'Falling far short': SEforAll warns global energy goals for 2030 slipping out of reach

BusinessGreen staff
clock • 2 min read

Annual investment is at least $20bn short of what is needed to hit target for universal and sustainable electricity access by 2030

The world is "dramatically off-track" to meet global targets for universal energy access by 2030, according to a new report from Sustainable Energy for All (SEforAll) released yesterday.

The paper from the UN-backed body reveals investment in energy access is more than $20bn a year short of the level needed to deliver reliable power supplies to everyone in the world, despite nations having unanimously agreed to pursue universal energy access under the 2030 Sustainable Development Goals (SDGs).

SDG7 pledges to 'ensure access to affordable, reliable, sustainable and modern energy for all' by 2030 and features a raft of targets for accelerating the roll out of low carbon energy infrastructure.

The report shows that in 2016/6 investment in energy access totalled $30.2bn, up on the previous year but still well short of the estimated $52bn needed annually in order to meet the SDG. More worryingly, in target countries investment levels have barely increased over the last year, and in some cases fell by up to 50 per cent, according to the report.

"The good news is that renewables offer us a powerful opportunity to provide reliable and affordable clean electricity both through the grid and off-grid," explained Rachel Kyte, CEO and special representative of the UN Secretary-General for Sustainable Energy for All. "The bad news is that we are not yet seeing a strong enough project pipeline or sufficient levels of public investment that will crowd in private finance to seize this moment of falling prices for revolutionary technology."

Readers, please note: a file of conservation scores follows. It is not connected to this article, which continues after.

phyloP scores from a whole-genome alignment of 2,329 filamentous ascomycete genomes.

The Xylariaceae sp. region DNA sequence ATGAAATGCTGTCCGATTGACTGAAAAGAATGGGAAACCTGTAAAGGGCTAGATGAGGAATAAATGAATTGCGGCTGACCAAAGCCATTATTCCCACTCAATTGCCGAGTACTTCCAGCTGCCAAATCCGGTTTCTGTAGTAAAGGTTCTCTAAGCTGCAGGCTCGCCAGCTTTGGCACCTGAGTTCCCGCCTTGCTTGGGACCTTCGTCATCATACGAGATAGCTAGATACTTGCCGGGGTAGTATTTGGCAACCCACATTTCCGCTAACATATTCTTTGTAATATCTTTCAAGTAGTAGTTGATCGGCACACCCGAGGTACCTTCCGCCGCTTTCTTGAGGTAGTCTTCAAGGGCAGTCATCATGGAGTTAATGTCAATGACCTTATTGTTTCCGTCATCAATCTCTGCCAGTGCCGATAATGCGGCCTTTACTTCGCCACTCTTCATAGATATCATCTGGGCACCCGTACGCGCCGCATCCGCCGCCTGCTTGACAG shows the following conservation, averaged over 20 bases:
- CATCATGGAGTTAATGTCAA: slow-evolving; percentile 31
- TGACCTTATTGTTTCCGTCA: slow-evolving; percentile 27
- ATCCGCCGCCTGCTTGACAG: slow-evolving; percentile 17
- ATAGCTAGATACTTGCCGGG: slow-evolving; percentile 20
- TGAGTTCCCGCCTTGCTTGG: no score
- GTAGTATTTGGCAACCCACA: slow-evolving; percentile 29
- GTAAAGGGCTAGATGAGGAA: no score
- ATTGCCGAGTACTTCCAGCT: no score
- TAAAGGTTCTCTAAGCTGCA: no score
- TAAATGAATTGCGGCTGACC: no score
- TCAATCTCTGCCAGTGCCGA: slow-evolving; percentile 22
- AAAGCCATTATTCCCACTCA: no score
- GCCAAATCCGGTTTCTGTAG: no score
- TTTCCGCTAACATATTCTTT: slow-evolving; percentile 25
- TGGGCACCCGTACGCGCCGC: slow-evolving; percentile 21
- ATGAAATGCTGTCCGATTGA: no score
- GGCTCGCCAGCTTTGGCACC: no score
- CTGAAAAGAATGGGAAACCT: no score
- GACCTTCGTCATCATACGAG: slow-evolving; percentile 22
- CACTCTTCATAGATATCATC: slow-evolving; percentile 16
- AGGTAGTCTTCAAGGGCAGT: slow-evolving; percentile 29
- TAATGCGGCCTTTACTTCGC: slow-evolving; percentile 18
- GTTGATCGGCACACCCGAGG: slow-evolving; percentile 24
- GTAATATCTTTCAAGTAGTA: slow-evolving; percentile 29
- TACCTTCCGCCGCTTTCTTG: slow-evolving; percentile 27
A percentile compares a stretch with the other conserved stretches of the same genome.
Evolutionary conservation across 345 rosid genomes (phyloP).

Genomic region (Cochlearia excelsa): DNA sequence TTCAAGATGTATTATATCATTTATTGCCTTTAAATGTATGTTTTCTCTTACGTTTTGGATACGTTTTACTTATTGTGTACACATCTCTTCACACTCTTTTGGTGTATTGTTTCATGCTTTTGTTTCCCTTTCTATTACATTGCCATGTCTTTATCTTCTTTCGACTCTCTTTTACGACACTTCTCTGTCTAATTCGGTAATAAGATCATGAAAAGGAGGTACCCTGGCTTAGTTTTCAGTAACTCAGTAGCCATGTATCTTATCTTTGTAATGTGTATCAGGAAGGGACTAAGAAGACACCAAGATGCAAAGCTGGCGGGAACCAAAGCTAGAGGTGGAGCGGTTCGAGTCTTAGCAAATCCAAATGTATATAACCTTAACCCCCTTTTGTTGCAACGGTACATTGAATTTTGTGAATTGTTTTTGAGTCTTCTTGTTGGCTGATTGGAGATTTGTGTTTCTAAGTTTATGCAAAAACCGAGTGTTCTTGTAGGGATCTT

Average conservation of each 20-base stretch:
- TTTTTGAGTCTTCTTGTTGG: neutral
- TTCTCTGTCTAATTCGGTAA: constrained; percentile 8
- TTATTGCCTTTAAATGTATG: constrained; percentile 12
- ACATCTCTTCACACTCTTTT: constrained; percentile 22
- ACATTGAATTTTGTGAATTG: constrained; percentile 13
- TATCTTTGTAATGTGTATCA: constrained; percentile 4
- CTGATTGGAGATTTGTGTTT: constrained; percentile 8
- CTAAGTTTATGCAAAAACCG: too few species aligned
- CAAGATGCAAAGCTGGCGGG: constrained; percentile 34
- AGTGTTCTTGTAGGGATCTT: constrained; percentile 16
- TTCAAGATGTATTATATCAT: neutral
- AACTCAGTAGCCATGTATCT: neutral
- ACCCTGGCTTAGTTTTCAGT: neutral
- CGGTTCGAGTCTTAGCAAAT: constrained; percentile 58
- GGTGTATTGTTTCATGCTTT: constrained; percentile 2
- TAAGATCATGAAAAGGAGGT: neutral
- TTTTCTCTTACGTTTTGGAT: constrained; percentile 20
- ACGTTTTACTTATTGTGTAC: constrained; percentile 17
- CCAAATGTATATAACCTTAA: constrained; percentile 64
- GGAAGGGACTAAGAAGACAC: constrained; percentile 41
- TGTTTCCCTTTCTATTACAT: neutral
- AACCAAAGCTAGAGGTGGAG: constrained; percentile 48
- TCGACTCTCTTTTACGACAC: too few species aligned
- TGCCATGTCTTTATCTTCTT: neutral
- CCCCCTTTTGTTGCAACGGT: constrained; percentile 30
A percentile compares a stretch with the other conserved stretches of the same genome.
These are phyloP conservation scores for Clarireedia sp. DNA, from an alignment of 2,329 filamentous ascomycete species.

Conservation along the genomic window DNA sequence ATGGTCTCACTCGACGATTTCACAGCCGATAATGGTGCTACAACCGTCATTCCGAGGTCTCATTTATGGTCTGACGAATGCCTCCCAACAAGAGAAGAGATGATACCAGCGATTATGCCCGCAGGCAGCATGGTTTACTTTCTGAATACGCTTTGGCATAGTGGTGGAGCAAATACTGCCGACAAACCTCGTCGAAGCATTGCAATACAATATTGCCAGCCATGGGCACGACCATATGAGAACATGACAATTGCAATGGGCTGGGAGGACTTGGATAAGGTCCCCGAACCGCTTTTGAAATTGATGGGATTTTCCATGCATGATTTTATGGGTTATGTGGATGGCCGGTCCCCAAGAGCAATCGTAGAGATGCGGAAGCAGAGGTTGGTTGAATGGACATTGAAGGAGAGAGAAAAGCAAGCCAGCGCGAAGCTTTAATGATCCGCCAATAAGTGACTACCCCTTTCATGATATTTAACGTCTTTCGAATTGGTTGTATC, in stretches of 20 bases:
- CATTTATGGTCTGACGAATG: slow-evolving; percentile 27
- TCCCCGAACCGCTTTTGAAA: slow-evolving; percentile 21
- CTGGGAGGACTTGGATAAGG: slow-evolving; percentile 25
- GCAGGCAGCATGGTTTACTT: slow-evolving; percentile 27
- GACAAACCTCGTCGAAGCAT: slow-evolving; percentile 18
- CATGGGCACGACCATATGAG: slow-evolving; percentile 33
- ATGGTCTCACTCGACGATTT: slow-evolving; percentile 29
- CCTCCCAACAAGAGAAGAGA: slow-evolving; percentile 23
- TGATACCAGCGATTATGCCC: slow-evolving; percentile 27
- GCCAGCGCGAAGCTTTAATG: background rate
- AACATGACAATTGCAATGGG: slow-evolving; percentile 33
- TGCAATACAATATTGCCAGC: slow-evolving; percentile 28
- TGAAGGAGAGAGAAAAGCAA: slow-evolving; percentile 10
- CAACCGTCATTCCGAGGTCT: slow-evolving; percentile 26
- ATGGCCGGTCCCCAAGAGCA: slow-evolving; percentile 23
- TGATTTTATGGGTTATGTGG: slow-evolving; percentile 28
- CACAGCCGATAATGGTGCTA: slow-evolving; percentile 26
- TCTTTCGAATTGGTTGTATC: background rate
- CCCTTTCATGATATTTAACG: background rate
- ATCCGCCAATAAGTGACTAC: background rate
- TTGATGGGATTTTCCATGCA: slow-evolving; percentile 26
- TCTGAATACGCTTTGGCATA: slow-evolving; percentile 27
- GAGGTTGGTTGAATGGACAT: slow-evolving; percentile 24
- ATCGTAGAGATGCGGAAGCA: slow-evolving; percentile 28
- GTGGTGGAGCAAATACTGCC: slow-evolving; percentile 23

Kyte also highlighted a "worrying" uptick in investment for coal-powered energy, which she insisted is "not an answer to energy poverty". Although 54 per cent of finance was channelled into renewables in 2015/6, investment in grid-connected fossil fuel plants accounted for $8bn, double the level recorded in 2013/4.

The paper shows there are still 600 million people living in Africa without energy access, yet only 17 per cent of the total finance tracked in the report was allocated to the region in 2015/6, compared to 32 per cent a year earlier.

Dr Barbara Buchner, executive director of the Climate Policy Initiative, said the report's findings should be a "wake-up call" to policy makers and investors.

"We are falling further and further behind goals for energy access investment," she warned. "Regions with the highest needs, like Sub Saharan Africa, are getting the smallest share, while we're seeing big gaps for some of the technologies with the most promise, like off-grid renewable energy and clean cooking."

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